It’s taken me a while to make up my mind on this one. I wanted to love it.
But I’m afraid that I’ve lost the battle. It’s gone back to the shop, swapped out for something else to try.
I’ve got a penchant for African and world music. I’ve been buying the wonderful Strut and Soundway’s compilations of Nigerian, Ghanian and Kenyan music through the years. What I most love about African music is the subtlety of the rhythms, combined with sinuous and melodic instrumentation. A recent purchase of 1986’s King Sunny Ade’s Sweet Banana captured everything that I look for in African music. It’s a gorgeous sounding record, featuring the grooves and interlocking guitars that informed Talking Head’s Remain In Light LP.
Formed as a collective in Kinshasha, Fongola is Kokoko!’s debut album. Life in the Democratic Republic of Congo is clearly tough. A society that is riven with violence and poverty, the band’s response is based on togetherness. Musicians and dancers combine with upcycled musical instruments made from discarded electronics and automobile parts.
This makes for music that is centred on repetition rather than melody. I can imagine that this sounds bracing and exciting in a hot nightclub on a Saturday night in Matonge. We saw them briefly in their matching yellow boiler suits at the Bluedot festival at Jodrell Bank in Cheshire. Whilst the energy was evident, it was somewhat dissipated on a grey Saturday afternoon in the North of England.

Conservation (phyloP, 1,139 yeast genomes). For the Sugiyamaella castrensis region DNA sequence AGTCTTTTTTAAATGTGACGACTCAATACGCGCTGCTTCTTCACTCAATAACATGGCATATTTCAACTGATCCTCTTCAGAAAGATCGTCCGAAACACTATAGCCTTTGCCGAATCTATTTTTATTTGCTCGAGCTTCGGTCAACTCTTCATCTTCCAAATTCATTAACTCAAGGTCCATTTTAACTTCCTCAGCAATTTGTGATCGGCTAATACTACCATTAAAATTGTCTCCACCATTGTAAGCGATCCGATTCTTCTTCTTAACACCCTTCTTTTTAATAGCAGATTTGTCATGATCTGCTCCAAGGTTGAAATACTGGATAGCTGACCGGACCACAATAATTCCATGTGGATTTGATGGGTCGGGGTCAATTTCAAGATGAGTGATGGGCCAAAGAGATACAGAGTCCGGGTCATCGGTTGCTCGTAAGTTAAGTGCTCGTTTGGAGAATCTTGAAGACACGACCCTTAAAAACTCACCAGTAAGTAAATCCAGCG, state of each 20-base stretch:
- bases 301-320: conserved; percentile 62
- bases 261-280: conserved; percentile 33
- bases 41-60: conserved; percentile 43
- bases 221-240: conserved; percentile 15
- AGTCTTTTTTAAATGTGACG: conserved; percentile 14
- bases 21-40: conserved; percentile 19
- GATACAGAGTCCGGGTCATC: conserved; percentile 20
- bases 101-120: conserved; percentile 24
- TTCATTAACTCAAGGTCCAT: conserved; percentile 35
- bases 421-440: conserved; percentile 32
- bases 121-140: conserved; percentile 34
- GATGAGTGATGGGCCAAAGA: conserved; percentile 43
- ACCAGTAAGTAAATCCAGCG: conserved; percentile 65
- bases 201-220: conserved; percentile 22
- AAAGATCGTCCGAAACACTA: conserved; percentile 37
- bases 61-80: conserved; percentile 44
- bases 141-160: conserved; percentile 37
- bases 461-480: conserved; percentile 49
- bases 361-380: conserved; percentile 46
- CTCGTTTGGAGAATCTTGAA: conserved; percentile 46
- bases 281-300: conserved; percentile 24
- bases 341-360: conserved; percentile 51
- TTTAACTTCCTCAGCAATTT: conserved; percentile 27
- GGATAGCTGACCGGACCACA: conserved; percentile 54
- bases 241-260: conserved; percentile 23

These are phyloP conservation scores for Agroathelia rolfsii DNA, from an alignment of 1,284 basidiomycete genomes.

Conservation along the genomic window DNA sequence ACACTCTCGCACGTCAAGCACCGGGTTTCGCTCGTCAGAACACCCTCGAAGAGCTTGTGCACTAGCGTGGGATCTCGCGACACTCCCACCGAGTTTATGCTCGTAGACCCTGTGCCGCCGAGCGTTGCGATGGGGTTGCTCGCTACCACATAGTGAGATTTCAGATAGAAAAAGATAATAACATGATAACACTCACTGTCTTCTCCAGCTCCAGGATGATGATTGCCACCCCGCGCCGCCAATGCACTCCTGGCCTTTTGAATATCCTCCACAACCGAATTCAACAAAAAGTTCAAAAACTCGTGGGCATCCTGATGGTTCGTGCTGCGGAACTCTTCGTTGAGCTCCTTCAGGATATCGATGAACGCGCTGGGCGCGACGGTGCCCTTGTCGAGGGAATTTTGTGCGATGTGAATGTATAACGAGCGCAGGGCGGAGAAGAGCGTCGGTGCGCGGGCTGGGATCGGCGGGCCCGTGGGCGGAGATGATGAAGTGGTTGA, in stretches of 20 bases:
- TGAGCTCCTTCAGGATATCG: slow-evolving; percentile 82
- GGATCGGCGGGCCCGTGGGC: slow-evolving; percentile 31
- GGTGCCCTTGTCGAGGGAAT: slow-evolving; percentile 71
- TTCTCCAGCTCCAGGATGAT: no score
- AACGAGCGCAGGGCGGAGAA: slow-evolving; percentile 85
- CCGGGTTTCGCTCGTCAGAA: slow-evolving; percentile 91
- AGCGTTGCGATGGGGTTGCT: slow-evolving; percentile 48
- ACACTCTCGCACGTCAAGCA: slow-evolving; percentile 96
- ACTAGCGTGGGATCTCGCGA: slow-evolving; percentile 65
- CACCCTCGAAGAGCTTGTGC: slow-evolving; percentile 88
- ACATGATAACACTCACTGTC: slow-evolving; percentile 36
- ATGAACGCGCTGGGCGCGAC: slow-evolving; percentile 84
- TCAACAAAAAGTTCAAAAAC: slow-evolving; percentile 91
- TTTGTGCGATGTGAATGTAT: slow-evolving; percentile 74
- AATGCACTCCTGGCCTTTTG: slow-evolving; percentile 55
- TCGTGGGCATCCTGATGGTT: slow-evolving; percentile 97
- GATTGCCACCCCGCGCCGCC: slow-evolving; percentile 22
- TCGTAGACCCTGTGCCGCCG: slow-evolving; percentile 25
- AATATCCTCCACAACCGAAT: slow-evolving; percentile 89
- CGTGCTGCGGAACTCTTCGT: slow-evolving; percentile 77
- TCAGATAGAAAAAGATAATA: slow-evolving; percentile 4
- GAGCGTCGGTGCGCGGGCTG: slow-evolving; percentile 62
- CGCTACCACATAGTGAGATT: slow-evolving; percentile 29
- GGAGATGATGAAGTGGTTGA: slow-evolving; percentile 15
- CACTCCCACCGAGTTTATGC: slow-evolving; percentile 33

This leaves you with the record at home. I recall the Congotronics album by Konono No.1 from 2004, another Kinshasha band which got a decent amount of coverage. The band ended up collaborating with Bjork on Earth Invaders, a true sign of them making it with the Western art cognoscenti. I still couldn’t get past the fact though that it was a bit of a racket and the Kokoko! LP is cut from a similar cloth. I just haven’t fathomed the situation where I’d want to listen to it, start to finish, with there being so little light and shade to my ears. I could well imagine an individual track sounding great slotted into a live DJ set or on Gilles Peterson’s radio show. But sitting at home in North London, it just doesn’t click with me.
It may be heretic to suggest this but I’ve enjoyed the four-track remix EP more than the LP. The remix of Tokoliana by City Boy and TLC Fam’s take on Likolo, both from Durban in South Africa, introduce a sense of drama that is missing from the rest of the LP. The final remix of Tongos’a by DJ Marfox gives a Portuguese take on Kokoko!’s music, via the ghettos of Lisbon.
All in all, this isn’t a bad LP. I’ve just learned my lesson that if I give an LP a fair crack of the whip and I don’t take to it, I’d get more pleasure out of trying something else rather than have it taking up valuable wall space.